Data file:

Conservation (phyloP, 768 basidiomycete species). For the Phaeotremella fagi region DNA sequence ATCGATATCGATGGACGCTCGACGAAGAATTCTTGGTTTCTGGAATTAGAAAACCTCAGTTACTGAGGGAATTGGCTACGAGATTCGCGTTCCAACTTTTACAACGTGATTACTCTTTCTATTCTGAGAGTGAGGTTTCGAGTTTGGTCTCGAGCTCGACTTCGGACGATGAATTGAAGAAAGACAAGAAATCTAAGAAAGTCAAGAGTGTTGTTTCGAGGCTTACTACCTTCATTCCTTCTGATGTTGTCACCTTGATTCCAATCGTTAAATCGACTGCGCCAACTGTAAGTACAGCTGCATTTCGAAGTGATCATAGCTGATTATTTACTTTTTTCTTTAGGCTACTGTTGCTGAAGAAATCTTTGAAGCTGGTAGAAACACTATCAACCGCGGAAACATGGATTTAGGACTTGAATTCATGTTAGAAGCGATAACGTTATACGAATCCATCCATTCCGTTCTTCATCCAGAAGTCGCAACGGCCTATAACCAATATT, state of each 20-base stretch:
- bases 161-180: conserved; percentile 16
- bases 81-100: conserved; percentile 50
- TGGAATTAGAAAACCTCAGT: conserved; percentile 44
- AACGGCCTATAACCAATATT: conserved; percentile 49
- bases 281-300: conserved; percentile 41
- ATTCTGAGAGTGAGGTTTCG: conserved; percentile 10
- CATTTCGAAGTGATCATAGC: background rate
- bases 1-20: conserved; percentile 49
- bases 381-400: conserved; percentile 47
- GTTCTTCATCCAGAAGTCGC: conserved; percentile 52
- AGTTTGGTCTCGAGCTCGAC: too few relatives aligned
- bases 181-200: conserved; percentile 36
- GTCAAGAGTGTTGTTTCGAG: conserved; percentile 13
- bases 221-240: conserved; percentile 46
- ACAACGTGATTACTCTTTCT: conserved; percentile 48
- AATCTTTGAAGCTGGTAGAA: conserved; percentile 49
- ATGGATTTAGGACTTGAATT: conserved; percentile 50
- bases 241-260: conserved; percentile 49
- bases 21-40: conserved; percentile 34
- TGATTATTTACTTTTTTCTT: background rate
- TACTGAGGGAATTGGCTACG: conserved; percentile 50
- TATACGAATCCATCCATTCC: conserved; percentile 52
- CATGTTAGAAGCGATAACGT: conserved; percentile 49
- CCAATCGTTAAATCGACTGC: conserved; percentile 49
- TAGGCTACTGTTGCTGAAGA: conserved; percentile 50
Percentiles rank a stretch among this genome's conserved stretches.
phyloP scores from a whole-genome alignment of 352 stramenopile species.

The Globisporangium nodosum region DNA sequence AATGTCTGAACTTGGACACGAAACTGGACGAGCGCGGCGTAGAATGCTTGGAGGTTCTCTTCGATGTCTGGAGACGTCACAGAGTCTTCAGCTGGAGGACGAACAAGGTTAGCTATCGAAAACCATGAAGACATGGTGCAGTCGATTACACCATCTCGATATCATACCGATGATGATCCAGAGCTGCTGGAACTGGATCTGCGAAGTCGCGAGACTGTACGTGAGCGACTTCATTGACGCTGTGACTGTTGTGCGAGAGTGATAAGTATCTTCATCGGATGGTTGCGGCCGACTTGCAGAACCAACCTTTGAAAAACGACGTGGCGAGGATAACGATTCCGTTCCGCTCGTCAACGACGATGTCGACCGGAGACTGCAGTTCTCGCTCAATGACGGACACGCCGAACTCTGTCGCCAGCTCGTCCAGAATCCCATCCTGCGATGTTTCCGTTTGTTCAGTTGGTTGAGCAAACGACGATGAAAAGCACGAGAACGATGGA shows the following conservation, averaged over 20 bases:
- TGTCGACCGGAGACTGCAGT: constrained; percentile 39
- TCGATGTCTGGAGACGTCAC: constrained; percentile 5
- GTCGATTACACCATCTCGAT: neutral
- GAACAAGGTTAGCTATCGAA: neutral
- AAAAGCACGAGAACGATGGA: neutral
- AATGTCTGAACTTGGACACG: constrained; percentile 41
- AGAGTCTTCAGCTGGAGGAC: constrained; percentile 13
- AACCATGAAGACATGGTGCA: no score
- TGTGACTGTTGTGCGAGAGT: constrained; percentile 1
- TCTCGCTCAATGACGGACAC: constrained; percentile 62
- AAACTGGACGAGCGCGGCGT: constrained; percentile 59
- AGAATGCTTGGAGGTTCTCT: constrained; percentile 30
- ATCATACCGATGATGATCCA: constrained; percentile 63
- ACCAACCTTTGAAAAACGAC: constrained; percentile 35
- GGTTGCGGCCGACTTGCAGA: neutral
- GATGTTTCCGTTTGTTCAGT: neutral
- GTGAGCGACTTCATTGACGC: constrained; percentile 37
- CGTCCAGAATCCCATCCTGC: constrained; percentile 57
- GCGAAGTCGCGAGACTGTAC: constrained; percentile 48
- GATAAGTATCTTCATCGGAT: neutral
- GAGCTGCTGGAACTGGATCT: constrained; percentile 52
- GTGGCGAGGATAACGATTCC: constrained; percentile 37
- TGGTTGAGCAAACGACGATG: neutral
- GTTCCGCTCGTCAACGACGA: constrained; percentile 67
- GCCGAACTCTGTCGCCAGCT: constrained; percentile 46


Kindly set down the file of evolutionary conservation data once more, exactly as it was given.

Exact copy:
Conservation (phyloP, 768 basidiomycete species). For the Phaeotremella fagi region DNA sequence ATCGATATCGATGGACGCTCGACGAAGAATTCTTGGTTTCTGGAATTAGAAAACCTCAGTTACTGAGGGAATTGGCTACGAGATTCGCGTTCCAACTTTTACAACGTGATTACTCTTTCTATTCTGAGAGTGAGGTTTCGAGTTTGGTCTCGAGCTCGACTTCGGACGATGAATTGAAGAAAGACAAGAAATCTAAGAAAGTCAAGAGTGTTGTTTCGAGGCTTACTACCTTCATTCCTTCTGATGTTGTCACCTTGATTCCAATCGTTAAATCGACTGCGCCAACTGTAAGTACAGCTGCATTTCGAAGTGATCATAGCTGATTATTTACTTTTTTCTTTAGGCTACTGTTGCTGAAGAAATCTTTGAAGCTGGTAGAAACACTATCAACCGCGGAAACATGGATTTAGGACTTGAATTCATGTTAGAAGCGATAACGTTATACGAATCCATCCATTCCGTTCTTCATCCAGAAGTCGCAACGGCCTATAACCAATATT, state of each 20-base stretch:
- bases 161-180: conserved; percentile 16
- bases 81-100: conserved; percentile 50
- TGGAATTAGAAAACCTCAGT: conserved; percentile 44
- AACGGCCTATAACCAATATT: conserved; percentile 49
- bases 281-300: conserved; percentile 41
- ATTCTGAGAGTGAGGTTTCG: conserved; percentile 10
- CATTTCGAAGTGATCATAGC: background rate
- bases 1-20: conserved; percentile 49
- bases 381-400: conserved; percentile 47
- GTTCTTCATCCAGAAGTCGC: conserved; percentile 52
- AGTTTGGTCTCGAGCTCGAC: too few relatives aligned
- bases 181-200: conserved; percentile 36
- GTCAAGAGTGTTGTTTCGAG: conserved; percentile 13
- bases 221-240: conserved; percentile 46
- ACAACGTGATTACTCTTTCT: conserved; percentile 48
- AATCTTTGAAGCTGGTAGAA: conserved; percentile 49
- ATGGATTTAGGACTTGAATT: conserved; percentile 50
- bases 241-260: conserved; percentile 49
- bases 21-40: conserved; percentile 34
- TGATTATTTACTTTTTTCTT: background rate
- TACTGAGGGAATTGGCTACG: conserved; percentile 50
- TATACGAATCCATCCATTCC: conserved; percentile 52
- CATGTTAGAAGCGATAACGT: conserved; percentile 49
- CCAATCGTTAAATCGACTGC: conserved; percentile 49
- TAGGCTACTGTTGCTGAAGA: conserved; percentile 50
Percentiles rank a stretch among this genome's conserved stretches.
phyloP scores from a whole-genome alignment of 352 stramenopile species.

The Globisporangium nodosum region DNA sequence AATGTCTGAACTTGGACACGAAACTGGACGAGCGCGGCGTAGAATGCTTGGAGGTTCTCTTCGATGTCTGGAGACGTCACAGAGTCTTCAGCTGGAGGACGAACAAGGTTAGCTATCGAAAACCATGAAGACATGGTGCAGTCGATTACACCATCTCGATATCATACCGATGATGATCCAGAGCTGCTGGAACTGGATCTGCGAAGTCGCGAGACTGTACGTGAGCGACTTCATTGACGCTGTGACTGTTGTGCGAGAGTGATAAGTATCTTCATCGGATGGTTGCGGCCGACTTGCAGAACCAACCTTTGAAAAACGACGTGGCGAGGATAACGATTCCGTTCCGCTCGTCAACGACGATGTCGACCGGAGACTGCAGTTCTCGCTCAATGACGGACACGCCGAACTCTGTCGCCAGCTCGTCCAGAATCCCATCCTGCGATGTTTCCGTTTGTTCAGTTGGTTGAGCAAACGACGATGAAAAGCACGAGAACGATGGA shows the following conservation, averaged over 20 bases:
- TGTCGACCGGAGACTGCAGT: constrained; percentile 39
- TCGATGTCTGGAGACGTCAC: constrained; percentile 5
- GTCGATTACACCATCTCGAT: neutral
- GAACAAGGTTAGCTATCGAA: neutral
- AAAAGCACGAGAACGATGGA: neutral
- AATGTCTGAACTTGGACACG: constrained; percentile 41
- AGAGTCTTCAGCTGGAGGAC: constrained; percentile 13
- AACCATGAAGACATGGTGCA: no score
- TGTGACTGTTGTGCGAGAGT: constrained; percentile 1
- TCTCGCTCAATGACGGACAC: constrained; percentile 62
- AAACTGGACGAGCGCGGCGT: constrained; percentile 59
- AGAATGCTTGGAGGTTCTCT: constrained; percentile 30
- ATCATACCGATGATGATCCA: constrained; percentile 63
- ACCAACCTTTGAAAAACGAC: constrained; percentile 35
- GGTTGCGGCCGACTTGCAGA: neutral
- GATGTTTCCGTTTGTTCAGT: neutral
- GTGAGCGACTTCATTGACGC: constrained; percentile 37
- CGTCCAGAATCCCATCCTGC: constrained; percentile 57
- GCGAAGTCGCGAGACTGTAC: constrained; percentile 48
- GATAAGTATCTTCATCGGAT: neutral
- GAGCTGCTGGAACTGGATCT: constrained; percentile 52
- GTGGCGAGGATAACGATTCC: constrained; percentile 37
- TGGTTGAGCAAACGACGATG: neutral
- GTTCCGCTCGTCAACGACGA: constrained; percentile 67
- GCCGAACTCTGTCGCCAGCT: constrained; percentile 46